In the run up to the WTO trade talks next week in Mexico, the European Union has called on the WTO to rule on the 'legality of the Australian quarantine regime' applied to imports of a large number of food products of EU interest.
Talks between the two trading powers held earlier this year broke down, leaving the EU with 'no alternative other than to challenge this restrictive trade practices through the WTO dispute settlement system'.
"Despite Australia's constant claims to be the leading force of free agricultural trade, its own quarantine system continues to block unjustifiably the import of a number of agricultural products into Australia," said EU Trade Commissioner Pascal Lamy.
Australia is a leading member of the Cairns group of agricultural exporters which pushes for free trade in agricultural products. According to the EU, Australia seems to consider that this freedom 'only applies to its exporters, and not to those wishing to import perfectly safe products into the Australian market'.
The Member States maintain that although analysing potential lost trade is difficult, trade statistics show that EU exports of fresh vegetables to Australia in 2002 were 8,000 tonnes, whereas exports to Canada, a comparable market in size and wealth, were over 300 per cent greater at 35,000 tonnes. Total fruit and vegetable exports to Australia (plus New Zealand) in 2001 were only €16 million out of a total of €3,369 million for all EU fruit and vegetable exports.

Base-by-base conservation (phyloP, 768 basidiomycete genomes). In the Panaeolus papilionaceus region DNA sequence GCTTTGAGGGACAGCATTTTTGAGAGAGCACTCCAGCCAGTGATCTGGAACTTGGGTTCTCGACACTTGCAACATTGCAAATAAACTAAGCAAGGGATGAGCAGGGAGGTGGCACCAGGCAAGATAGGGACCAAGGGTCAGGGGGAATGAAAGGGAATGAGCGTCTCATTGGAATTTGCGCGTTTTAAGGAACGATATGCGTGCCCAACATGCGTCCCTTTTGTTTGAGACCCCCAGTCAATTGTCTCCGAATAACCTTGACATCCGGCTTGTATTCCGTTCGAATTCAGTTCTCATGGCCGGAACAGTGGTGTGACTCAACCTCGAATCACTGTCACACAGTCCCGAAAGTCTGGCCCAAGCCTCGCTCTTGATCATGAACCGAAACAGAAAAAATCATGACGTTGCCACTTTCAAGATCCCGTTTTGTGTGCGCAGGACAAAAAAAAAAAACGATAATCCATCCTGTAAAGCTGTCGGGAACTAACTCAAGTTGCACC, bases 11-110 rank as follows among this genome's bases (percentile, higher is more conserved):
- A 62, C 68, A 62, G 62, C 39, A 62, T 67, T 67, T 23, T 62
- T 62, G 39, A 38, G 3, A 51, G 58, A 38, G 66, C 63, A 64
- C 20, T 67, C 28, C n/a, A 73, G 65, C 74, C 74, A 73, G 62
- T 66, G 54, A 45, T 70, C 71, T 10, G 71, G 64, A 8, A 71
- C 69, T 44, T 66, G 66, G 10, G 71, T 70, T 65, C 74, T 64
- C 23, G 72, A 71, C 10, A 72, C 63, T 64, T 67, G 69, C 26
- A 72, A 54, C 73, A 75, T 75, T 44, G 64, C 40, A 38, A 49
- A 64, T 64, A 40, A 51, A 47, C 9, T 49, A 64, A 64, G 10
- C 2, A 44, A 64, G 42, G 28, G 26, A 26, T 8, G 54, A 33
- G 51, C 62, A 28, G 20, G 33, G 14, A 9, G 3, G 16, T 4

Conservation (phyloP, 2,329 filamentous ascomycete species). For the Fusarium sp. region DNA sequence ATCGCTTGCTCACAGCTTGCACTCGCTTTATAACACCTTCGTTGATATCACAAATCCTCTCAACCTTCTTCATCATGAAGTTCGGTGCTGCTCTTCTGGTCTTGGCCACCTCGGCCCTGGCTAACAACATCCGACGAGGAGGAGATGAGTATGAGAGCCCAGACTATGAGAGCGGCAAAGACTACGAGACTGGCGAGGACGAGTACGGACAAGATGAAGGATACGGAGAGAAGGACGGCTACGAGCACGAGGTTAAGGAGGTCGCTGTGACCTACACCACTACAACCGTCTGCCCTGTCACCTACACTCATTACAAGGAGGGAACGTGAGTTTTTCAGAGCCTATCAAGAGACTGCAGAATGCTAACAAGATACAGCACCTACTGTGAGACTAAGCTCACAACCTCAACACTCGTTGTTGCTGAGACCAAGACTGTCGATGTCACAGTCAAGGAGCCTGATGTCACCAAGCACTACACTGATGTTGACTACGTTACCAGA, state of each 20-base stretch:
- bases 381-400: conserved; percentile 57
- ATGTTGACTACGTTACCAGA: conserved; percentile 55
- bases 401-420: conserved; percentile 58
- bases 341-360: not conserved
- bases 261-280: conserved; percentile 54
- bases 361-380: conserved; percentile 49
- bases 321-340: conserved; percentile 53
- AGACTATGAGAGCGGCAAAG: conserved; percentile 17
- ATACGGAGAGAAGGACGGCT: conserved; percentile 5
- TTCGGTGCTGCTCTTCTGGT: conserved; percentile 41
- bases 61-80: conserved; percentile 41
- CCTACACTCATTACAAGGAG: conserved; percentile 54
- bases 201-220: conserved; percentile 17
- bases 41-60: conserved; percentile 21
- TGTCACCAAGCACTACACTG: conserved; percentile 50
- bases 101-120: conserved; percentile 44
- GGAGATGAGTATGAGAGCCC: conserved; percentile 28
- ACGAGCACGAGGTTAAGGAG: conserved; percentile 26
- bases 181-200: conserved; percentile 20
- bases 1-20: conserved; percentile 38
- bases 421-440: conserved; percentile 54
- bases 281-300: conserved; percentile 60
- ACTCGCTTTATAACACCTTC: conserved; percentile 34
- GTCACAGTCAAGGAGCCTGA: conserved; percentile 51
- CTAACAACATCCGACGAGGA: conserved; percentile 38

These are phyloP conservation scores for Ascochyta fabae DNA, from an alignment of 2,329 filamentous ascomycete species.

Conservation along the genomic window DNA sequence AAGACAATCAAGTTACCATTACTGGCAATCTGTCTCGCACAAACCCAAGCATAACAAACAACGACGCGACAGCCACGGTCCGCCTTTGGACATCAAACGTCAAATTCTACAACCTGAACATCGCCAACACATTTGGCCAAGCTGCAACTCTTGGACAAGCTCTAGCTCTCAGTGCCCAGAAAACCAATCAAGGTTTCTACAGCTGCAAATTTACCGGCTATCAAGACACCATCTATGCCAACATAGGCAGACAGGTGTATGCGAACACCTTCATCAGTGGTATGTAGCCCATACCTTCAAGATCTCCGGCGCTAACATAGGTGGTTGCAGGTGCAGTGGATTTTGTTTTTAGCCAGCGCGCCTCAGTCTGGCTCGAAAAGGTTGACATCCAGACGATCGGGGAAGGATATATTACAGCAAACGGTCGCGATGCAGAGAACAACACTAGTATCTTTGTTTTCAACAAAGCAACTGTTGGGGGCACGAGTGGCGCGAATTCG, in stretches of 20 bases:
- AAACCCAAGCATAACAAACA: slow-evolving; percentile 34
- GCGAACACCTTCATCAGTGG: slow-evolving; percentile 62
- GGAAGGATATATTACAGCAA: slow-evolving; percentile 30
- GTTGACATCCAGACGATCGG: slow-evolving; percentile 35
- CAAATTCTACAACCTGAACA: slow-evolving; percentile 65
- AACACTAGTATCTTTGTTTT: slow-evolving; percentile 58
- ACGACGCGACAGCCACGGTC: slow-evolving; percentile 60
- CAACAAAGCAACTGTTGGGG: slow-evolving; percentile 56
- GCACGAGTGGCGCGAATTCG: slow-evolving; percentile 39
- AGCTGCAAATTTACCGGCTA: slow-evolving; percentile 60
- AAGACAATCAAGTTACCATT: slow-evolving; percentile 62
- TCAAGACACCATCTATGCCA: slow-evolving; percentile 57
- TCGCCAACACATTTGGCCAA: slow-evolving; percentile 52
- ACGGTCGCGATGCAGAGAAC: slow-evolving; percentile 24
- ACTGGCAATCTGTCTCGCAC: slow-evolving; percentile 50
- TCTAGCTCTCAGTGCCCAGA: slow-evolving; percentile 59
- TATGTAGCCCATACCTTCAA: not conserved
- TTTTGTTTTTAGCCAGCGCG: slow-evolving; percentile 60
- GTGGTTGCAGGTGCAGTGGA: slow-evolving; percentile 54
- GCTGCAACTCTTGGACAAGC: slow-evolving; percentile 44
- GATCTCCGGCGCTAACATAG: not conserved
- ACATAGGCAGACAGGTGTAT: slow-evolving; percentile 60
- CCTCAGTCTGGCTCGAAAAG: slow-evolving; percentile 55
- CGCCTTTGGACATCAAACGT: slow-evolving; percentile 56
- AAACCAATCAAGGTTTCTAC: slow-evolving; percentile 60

The European Union insists that because Australia is free from many animal and plant diseases prevalent in the rest of the world, the country believes its 'conservative approach to quarantine risks' is justified.
"The EU does not dispute Australia's right to set an appropriate level of protection. The EU does however consider that Australia should not unfairly protect its own market and producers by imposing quarantine rules which block imports without scientific justification, often for many years," said the EU in a statement this week.
According to Europe, some of the market access problems faced by EU exporters include an outright ban on imports of a range of agricultural products such as fruit and vegetables, animal and meat products without a scientific risk assessment.
The two trading nations will be battling the measures out from their mutual corners next week.